Whitney S. Bagnall                                                                             September 30, 2013

Municipal Law                      (Roger Sherman Baldwin, 1812) [lectures by James Gould]

            Interpretation of law                                                   

            Unwritten law

            Common law                                                   

            Particular customs                                                       

            Particular Laws            used in particular jurisdictions                                                  

            Public & private statutes                                                         

            Lex scripta or written law

            Kinds of statutes                                                                     

            Penal and beneficial statutes                                        

            Construction of statutes          

            Penal law of one State not noticed in another                                     

            Repeal of statutes

            Special powers created by statute                                                         

            Pleading statutes & mode of prosecuting upon them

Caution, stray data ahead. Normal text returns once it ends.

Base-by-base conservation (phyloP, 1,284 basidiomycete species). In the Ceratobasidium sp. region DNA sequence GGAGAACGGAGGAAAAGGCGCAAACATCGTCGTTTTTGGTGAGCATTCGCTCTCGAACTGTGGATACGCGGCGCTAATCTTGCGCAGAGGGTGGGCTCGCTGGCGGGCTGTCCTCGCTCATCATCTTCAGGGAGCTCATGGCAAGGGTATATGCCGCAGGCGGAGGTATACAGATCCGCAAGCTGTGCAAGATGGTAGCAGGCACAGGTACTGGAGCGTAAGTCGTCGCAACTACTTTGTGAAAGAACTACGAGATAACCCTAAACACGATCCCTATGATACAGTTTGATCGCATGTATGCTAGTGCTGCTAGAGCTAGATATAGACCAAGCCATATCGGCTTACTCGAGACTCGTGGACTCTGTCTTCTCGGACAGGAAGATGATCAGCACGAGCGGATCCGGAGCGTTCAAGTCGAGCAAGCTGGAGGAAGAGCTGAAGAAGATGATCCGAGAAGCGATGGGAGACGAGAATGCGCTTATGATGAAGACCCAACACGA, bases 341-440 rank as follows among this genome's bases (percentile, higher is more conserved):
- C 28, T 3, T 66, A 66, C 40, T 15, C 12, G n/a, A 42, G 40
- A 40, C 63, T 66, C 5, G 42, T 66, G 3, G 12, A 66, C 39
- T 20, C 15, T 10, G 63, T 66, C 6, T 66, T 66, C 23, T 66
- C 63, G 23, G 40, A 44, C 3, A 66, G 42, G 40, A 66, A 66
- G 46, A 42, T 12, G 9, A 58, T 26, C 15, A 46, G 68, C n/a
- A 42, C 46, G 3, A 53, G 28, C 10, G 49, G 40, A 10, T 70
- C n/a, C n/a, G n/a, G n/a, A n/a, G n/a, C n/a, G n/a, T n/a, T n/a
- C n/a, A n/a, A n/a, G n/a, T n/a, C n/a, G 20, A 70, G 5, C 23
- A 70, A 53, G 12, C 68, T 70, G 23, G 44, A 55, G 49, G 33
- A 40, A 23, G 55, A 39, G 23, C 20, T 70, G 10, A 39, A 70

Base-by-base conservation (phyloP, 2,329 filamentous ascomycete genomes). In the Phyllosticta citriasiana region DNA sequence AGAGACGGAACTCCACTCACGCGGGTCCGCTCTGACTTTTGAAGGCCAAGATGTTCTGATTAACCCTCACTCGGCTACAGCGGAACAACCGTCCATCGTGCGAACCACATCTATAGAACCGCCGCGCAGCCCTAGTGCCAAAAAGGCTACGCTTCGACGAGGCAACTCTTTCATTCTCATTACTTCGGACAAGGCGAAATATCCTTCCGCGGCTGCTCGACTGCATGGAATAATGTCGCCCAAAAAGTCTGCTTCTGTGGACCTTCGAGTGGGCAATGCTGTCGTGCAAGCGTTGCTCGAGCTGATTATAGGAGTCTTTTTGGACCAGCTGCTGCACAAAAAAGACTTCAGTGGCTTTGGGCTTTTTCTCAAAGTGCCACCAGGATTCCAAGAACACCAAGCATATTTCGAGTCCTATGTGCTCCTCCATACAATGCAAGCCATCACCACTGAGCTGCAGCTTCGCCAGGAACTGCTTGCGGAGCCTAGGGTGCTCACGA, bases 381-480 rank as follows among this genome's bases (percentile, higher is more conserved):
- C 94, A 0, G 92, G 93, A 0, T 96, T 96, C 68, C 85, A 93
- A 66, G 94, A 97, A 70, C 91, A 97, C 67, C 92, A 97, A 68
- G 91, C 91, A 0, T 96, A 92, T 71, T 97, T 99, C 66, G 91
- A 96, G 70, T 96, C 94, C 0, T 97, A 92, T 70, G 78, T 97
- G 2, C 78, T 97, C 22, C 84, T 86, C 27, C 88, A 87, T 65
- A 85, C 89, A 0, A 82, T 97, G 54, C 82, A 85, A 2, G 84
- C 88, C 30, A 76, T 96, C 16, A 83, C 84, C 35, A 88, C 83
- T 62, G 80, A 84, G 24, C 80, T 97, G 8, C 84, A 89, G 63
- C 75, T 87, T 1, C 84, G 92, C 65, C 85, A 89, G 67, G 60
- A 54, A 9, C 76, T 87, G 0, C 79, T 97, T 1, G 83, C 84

Who may prosecute upon a penal statute                                

            Popular actions                                                                       

            In what cases qui tam actions will lie

            Actions on penal statutes

Private Relations-Husband & Wife (Henry Leavitt Ellsworth, 1812) [lectures by Tapping Reeve]

            The right which the husband acquires to the  personal property of his wife                             

            Husband is administrator on his wife’s property

            Wife’s chattels real

            What the wife gets by marrying the husband

            Husband cannot convey away his lands by deed in mortgage

            When the wife lives under articles of separation

            After execution, can the wife by discharged upon common bail

            Contracts of the wife

            Debts due to the wife by the husband before coverture

            Conveyances of the husband to the wife

            Separate maintenance for the wife